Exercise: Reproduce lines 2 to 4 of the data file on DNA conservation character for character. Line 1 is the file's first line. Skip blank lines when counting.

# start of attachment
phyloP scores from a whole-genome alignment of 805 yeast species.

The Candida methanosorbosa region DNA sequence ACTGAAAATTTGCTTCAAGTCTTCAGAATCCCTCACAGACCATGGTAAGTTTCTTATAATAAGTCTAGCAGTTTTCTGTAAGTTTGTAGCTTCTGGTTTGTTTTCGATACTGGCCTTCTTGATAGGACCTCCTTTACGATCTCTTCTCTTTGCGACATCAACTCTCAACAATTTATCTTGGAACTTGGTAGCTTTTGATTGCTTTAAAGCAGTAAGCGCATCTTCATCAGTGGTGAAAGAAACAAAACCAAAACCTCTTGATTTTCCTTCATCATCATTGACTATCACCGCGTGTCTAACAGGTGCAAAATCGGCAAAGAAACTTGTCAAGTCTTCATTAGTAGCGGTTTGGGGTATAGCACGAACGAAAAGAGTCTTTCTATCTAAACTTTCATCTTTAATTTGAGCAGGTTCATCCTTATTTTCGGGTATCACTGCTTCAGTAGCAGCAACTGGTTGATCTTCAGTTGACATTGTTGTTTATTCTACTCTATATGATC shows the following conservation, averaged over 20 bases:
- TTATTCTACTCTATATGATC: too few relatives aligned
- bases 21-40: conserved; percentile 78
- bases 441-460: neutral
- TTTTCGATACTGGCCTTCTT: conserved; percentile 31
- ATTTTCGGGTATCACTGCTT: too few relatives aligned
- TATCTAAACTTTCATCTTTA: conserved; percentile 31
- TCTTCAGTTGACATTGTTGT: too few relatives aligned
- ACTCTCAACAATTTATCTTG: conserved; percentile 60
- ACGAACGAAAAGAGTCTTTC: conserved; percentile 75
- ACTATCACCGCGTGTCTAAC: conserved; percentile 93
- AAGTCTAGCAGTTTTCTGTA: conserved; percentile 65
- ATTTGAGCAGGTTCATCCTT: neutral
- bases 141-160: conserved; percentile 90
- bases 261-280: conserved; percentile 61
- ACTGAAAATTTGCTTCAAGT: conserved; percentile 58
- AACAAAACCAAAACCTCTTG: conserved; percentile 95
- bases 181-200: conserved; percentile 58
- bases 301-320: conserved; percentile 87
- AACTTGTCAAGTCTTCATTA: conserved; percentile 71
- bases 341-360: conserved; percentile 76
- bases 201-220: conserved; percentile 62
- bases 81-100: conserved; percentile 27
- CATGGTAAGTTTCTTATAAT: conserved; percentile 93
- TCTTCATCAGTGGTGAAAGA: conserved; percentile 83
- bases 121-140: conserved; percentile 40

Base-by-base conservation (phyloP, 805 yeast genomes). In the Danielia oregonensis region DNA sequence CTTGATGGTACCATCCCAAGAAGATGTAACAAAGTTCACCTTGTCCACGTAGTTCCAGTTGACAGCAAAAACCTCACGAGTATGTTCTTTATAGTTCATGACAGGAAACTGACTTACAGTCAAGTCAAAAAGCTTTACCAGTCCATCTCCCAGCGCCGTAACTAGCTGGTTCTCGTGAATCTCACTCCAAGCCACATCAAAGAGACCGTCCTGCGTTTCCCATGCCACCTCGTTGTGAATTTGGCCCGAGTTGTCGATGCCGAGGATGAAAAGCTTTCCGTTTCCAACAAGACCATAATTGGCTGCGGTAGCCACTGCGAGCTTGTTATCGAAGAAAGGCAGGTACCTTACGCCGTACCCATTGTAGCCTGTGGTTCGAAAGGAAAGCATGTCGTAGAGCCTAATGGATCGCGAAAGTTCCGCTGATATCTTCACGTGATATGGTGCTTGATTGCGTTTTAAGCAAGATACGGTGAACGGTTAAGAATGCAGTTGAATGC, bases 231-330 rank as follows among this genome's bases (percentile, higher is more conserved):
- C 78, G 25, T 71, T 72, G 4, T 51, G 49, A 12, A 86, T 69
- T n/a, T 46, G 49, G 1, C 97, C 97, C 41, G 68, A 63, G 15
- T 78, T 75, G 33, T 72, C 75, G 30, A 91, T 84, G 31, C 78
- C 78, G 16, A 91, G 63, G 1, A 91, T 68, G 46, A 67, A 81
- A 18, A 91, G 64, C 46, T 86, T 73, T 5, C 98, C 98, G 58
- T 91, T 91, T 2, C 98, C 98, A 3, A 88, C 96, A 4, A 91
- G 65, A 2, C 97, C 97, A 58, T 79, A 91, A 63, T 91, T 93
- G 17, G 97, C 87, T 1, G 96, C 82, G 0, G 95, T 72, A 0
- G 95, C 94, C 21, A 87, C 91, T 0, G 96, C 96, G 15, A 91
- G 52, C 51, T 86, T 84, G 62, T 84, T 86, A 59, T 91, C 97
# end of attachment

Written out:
The Candida methanosorbosa region DNA sequence ACTGAAAATTTGCTTCAAGTCTTCAGAATCCCTCACAGACCATGGTAAGTTTCTTATAATAAGTCTAGCAGTTTTCTGTAAGTTTGTAGCTTCTGGTTTGTTTTCGATACTGGCCTTCTTGATAGGACCTCCTTTACGATCTCTTCTCTTTGCGACATCAACTCTCAACAATTTATCTTGGAACTTGGTAGCTTTTGATTGCTTTAAAGCAGTAAGCGCATCTTCATCAGTGGTGAAAGAAACAAAACCAAAACCTCTTGATTTTCCTTCATCATCATTGACTATCACCGCGTGTCTAACAGGTGCAAAATCGGCAAAGAAACTTGTCAAGTCTTCATTAGTAGCGGTTTGGGGTATAGCACGAACGAAAAGAGTCTTTCTATCTAAACTTTCATCTTTAATTTGAGCAGGTTCATCCTTATTTTCGGGTATCACTGCTTCAGTAGCAGCAACTGGTTGATCTTCAGTTGACATTGTTGTTTATTCTACTCTATATGATC shows the following conservation, averaged over 20 bases:
- TTATTCTACTCTATATGATC: too few relatives aligned
- bases 21-40: conserved; percentile 78